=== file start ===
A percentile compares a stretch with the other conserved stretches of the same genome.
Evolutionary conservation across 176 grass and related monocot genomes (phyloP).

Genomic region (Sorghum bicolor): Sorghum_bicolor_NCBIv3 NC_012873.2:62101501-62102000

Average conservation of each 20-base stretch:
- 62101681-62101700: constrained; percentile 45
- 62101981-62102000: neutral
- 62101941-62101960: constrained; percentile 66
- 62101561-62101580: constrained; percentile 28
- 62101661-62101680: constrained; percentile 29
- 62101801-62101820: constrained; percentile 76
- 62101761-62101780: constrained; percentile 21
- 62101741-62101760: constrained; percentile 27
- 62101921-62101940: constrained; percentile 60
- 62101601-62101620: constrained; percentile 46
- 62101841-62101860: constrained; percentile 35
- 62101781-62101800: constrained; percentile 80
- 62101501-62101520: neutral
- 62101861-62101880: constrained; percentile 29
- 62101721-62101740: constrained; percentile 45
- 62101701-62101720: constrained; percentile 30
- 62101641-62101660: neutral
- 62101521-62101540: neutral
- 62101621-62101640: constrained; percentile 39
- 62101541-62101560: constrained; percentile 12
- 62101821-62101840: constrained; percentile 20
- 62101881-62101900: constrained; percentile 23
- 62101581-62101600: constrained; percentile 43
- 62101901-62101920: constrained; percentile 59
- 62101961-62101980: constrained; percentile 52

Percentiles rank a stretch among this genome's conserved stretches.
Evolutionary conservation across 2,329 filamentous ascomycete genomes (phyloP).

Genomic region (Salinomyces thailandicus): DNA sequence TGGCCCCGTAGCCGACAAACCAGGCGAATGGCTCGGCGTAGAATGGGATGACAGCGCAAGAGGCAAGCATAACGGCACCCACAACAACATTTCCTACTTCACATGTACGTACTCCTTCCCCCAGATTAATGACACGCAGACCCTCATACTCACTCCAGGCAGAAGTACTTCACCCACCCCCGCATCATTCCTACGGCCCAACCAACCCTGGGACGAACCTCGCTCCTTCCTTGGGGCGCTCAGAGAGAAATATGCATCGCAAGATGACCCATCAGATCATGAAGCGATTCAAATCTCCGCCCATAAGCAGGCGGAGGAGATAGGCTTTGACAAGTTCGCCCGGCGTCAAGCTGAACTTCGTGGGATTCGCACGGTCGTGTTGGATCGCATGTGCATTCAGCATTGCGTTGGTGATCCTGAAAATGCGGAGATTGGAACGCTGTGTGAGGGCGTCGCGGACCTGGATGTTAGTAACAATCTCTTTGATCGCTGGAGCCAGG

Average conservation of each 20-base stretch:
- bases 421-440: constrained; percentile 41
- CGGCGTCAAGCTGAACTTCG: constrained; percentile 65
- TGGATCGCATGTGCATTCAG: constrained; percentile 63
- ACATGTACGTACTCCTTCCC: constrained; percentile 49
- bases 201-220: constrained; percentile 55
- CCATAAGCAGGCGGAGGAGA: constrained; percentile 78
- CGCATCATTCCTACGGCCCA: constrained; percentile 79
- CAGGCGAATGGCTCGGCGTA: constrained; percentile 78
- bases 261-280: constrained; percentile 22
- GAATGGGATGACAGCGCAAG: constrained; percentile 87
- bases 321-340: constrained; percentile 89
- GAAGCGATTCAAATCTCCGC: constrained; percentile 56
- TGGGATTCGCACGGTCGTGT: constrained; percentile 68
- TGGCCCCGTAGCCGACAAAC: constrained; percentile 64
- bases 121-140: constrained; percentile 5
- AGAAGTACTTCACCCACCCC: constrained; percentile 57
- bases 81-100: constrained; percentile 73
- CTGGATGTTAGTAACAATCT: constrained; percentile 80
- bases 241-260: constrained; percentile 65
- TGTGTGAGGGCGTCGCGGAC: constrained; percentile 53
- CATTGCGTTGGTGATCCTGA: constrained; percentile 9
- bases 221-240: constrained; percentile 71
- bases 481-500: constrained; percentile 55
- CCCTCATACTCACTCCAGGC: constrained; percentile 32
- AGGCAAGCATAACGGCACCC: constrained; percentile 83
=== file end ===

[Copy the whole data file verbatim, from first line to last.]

A percentile compares a stretch with the other conserved stretches of the same genome.
Evolutionary conservation across 176 grass and related monocot genomes (phyloP).

Genomic region (Sorghum bicolor): Sorghum_bicolor_NCBIv3 NC_012873.2:62101501-62102000

Average conservation of each 20-base stretch:
- 62101681-62101700: constrained; percentile 45
- 62101981-62102000: neutral
- 62101941-62101960: constrained; percentile 66
- 62101561-62101580: constrained; percentile 28
- 62101661-62101680: constrained; percentile 29
- 62101801-62101820: constrained; percentile 76
- 62101761-62101780: constrained; percentile 21
- 62101741-62101760: constrained; percentile 27
- 62101921-62101940: constrained; percentile 60
- 62101601-62101620: constrained; percentile 46
- 62101841-62101860: constrained; percentile 35
- 62101781-62101800: constrained; percentile 80
- 62101501-62101520: neutral
- 62101861-62101880: constrained; percentile 29
- 62101721-62101740: constrained; percentile 45
- 62101701-62101720: constrained; percentile 30
- 62101641-62101660: neutral
- 62101521-62101540: neutral
- 62101621-62101640: constrained; percentile 39
- 62101541-62101560: constrained; percentile 12
- 62101821-62101840: constrained; percentile 20
- 62101881-62101900: constrained; percentile 23
- 62101581-62101600: constrained; percentile 43
- 62101901-62101920: constrained; percentile 59
- 62101961-62101980: constrained; percentile 52

Percentiles rank a stretch among this genome's conserved stretches.
Evolutionary conservation across 2,329 filamentous ascomycete genomes (phyloP).

Genomic region (Salinomyces thailandicus): DNA sequence TGGCCCCGTAGCCGACAAACCAGGCGAATGGCTCGGCGTAGAATGGGATGACAGCGCAAGAGGCAAGCATAACGGCACCCACAACAACATTTCCTACTTCACATGTACGTACTCCTTCCCCCAGATTAATGACACGCAGACCCTCATACTCACTCCAGGCAGAAGTACTTCACCCACCCCCGCATCATTCCTACGGCCCAACCAACCCTGGGACGAACCTCGCTCCTTCCTTGGGGCGCTCAGAGAGAAATATGCATCGCAAGATGACCCATCAGATCATGAAGCGATTCAAATCTCCGCCCATAAGCAGGCGGAGGAGATAGGCTTTGACAAGTTCGCCCGGCGTCAAGCTGAACTTCGTGGGATTCGCACGGTCGTGTTGGATCGCATGTGCATTCAGCATTGCGTTGGTGATCCTGAAAATGCGGAGATTGGAACGCTGTGTGAGGGCGTCGCGGACCTGGATGTTAGTAACAATCTCTTTGATCGCTGGAGCCAGG

Average conservation of each 20-base stretch:
- bases 421-440: constrained; percentile 41
- CGGCGTCAAGCTGAACTTCG: constrained; percentile 65
- TGGATCGCATGTGCATTCAG: constrained; percentile 63
- ACATGTACGTACTCCTTCCC: constrained; percentile 49
- bases 201-220: constrained; percentile 55
- CCATAAGCAGGCGGAGGAGA: constrained; percentile 78
- CGCATCATTCCTACGGCCCA: constrained; percentile 79
- CAGGCGAATGGCTCGGCGTA: constrained; percentile 78
- bases 261-280: constrained; percentile 22
- GAATGGGATGACAGCGCAAG: constrained; percentile 87
- bases 321-340: constrained; percentile 89
- GAAGCGATTCAAATCTCCGC: constrained; percentile 56
- TGGGATTCGCACGGTCGTGT: constrained; percentile 68
- TGGCCCCGTAGCCGACAAAC: constrained; percentile 64
- bases 121-140: constrained; percentile 5
- AGAAGTACTTCACCCACCCC: constrained; percentile 57
- bases 81-100: constrained; percentile 73
- CTGGATGTTAGTAACAATCT: constrained; percentile 80
- bases 241-260: constrained; percentile 65
- TGTGTGAGGGCGTCGCGGAC: constrained; percentile 53
- CATTGCGTTGGTGATCCTGA: constrained; percentile 9
- bases 221-240: constrained; percentile 71
- bases 481-500: constrained; percentile 55
- CCCTCATACTCACTCCAGGC: constrained; percentile 32
- AGGCAAGCATAACGGCACCC: constrained; percentile 83